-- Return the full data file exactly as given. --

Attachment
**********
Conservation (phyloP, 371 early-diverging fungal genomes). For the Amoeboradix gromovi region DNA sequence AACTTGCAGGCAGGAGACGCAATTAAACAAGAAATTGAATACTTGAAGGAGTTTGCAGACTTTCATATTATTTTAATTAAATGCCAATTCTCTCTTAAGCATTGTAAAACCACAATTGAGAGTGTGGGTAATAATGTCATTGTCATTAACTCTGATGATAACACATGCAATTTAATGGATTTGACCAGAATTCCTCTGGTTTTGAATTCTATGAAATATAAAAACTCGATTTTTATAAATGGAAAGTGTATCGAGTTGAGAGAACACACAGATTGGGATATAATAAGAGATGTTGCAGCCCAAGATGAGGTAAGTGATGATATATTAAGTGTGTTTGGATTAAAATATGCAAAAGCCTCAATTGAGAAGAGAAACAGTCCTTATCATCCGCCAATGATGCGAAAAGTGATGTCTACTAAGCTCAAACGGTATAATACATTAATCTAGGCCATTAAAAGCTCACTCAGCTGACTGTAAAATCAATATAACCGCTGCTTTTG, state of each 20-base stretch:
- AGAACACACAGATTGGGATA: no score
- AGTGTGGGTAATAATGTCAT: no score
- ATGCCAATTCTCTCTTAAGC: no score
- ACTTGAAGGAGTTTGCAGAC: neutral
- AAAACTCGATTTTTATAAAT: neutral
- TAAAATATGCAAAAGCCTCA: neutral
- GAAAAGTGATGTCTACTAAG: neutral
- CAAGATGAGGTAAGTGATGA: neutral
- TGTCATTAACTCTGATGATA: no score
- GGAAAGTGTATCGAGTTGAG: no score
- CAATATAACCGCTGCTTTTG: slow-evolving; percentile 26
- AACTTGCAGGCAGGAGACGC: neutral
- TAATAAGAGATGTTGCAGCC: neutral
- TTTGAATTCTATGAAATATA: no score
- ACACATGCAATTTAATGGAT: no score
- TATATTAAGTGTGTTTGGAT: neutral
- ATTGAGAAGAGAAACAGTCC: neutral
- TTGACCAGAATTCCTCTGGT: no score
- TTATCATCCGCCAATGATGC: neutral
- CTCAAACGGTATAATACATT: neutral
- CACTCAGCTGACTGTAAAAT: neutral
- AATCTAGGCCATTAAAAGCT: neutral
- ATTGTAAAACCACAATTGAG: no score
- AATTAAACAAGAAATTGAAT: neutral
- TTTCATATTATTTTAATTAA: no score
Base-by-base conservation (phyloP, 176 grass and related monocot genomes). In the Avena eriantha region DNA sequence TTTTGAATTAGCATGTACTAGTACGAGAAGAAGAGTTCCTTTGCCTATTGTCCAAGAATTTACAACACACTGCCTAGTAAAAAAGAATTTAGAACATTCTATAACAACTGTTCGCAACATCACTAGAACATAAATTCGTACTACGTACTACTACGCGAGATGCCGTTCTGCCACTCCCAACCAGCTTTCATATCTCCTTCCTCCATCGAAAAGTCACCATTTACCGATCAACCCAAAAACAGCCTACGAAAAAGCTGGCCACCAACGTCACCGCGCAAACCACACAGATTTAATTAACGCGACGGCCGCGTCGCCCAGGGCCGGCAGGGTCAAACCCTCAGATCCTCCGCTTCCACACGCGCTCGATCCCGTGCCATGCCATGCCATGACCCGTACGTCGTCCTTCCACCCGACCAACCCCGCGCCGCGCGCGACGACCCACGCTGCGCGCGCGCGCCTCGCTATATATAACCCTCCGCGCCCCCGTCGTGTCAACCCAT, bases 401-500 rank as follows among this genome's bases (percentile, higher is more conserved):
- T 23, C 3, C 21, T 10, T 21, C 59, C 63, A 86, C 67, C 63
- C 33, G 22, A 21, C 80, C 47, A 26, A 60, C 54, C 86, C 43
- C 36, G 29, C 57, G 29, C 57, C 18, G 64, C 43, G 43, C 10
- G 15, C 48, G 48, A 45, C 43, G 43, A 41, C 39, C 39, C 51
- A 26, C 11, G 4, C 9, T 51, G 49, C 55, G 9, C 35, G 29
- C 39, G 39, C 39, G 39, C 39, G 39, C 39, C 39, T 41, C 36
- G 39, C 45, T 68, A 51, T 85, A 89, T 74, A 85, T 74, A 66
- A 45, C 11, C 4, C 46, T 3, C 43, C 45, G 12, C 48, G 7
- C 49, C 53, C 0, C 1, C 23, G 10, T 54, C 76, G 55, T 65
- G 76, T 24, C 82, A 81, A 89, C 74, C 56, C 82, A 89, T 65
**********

Conservation (phyloP, 371 early-diverging fungal genomes). For the Amoeboradix gromovi region DNA sequence AACTTGCAGGCAGGAGACGCAATTAAACAAGAAATTGAATACTTGAAGGAGTTTGCAGACTTTCATATTATTTTAATTAAATGCCAATTCTCTCTTAAGCATTGTAAAACCACAATTGAGAGTGTGGGTAATAATGTCATTGTCATTAACTCTGATGATAACACATGCAATTTAATGGATTTGACCAGAATTCCTCTGGTTTTGAATTCTATGAAATATAAAAACTCGATTTTTATAAATGGAAAGTGTATCGAGTTGAGAGAACACACAGATTGGGATATAATAAGAGATGTTGCAGCCCAAGATGAGGTAAGTGATGATATATTAAGTGTGTTTGGATTAAAATATGCAAAAGCCTCAATTGAGAAGAGAAACAGTCCTTATCATCCGCCAATGATGCGAAAAGTGATGTCTACTAAGCTCAAACGGTATAATACATTAATCTAGGCCATTAAAAGCTCACTCAGCTGACTGTAAAATCAATATAACCGCTGCTTTTG, state of each 20-base stretch:
- AGAACACACAGATTGGGATA: no score
- AGTGTGGGTAATAATGTCAT: no score
- ATGCCAATTCTCTCTTAAGC: no score
- ACTTGAAGGAGTTTGCAGAC: neutral
- AAAACTCGATTTTTATAAAT: neutral
- TAAAATATGCAAAAGCCTCA: neutral
- GAAAAGTGATGTCTACTAAG: neutral
- CAAGATGAGGTAAGTGATGA: neutral
- TGTCATTAACTCTGATGATA: no score
- GGAAAGTGTATCGAGTTGAG: no score
- CAATATAACCGCTGCTTTTG: slow-evolving; percentile 26
- AACTTGCAGGCAGGAGACGC: neutral
- TAATAAGAGATGTTGCAGCC: neutral
- TTTGAATTCTATGAAATATA: no score
- ACACATGCAATTTAATGGAT: no score
- TATATTAAGTGTGTTTGGAT: neutral
- ATTGAGAAGAGAAACAGTCC: neutral
- TTGACCAGAATTCCTCTGGT: no score
- TTATCATCCGCCAATGATGC: neutral
- CTCAAACGGTATAATACATT: neutral
- CACTCAGCTGACTGTAAAAT: neutral
- AATCTAGGCCATTAAAAGCT: neutral
- ATTGTAAAACCACAATTGAG: no score
- AATTAAACAAGAAATTGAAT: neutral
- TTTCATATTATTTTAATTAA: no score
Base-by-base conservation (phyloP, 176 grass and related monocot genomes). In the Avena eriantha region DNA sequence TTTTGAATTAGCATGTACTAGTACGAGAAGAAGAGTTCCTTTGCCTATTGTCCAAGAATTTACAACACACTGCCTAGTAAAAAAGAATTTAGAACATTCTATAACAACTGTTCGCAACATCACTAGAACATAAATTCGTACTACGTACTACTACGCGAGATGCCGTTCTGCCACTCCCAACCAGCTTTCATATCTCCTTCCTCCATCGAAAAGTCACCATTTACCGATCAACCCAAAAACAGCCTACGAAAAAGCTGGCCACCAACGTCACCGCGCAAACCACACAGATTTAATTAACGCGACGGCCGCGTCGCCCAGGGCCGGCAGGGTCAAACCCTCAGATCCTCCGCTTCCACACGCGCTCGATCCCGTGCCATGCCATGCCATGACCCGTACGTCGTCCTTCCACCCGACCAACCCCGCGCCGCGCGCGACGACCCACGCTGCGCGCGCGCGCCTCGCTATATATAACCCTCCGCGCCCCCGTCGTGTCAACCCAT, bases 401-500 rank as follows among this genome's bases (percentile, higher is more conserved):
- T 23, C 3, C 21, T 10, T 21, C 59, C 63, A 86, C 67, C 63
- C 33, G 22, A 21, C 80, C 47, A 26, A 60, C 54, C 86, C 43
- C 36, G 29, C 57, G 29, C 57, C 18, G 64, C 43, G 43, C 10
- G 15, C 48, G 48, A 45, C 43, G 43, A 41, C 39, C 39, C 51
- A 26, C 11, G 4, C 9, T 51, G 49, C 55, G 9, C 35, G 29
- C 39, G 39, C 39, G 39, C 39, G 39, C 39, C 39, T 41, C 36
- G 39, C 45, T 68, A 51, T 85, A 89, T 74, A 85, T 74, A 66
- A 45, C 11, C 4, C 46, T 3, C 43, C 45, G 12, C 48, G 7
- C 49, C 53, C 0, C 1, C 23, G 10, T 54, C 76, G 55, T 65
- G 76, T 24, C 82, A 81, A 89, C 74, C 56, C 82, A 89, T 65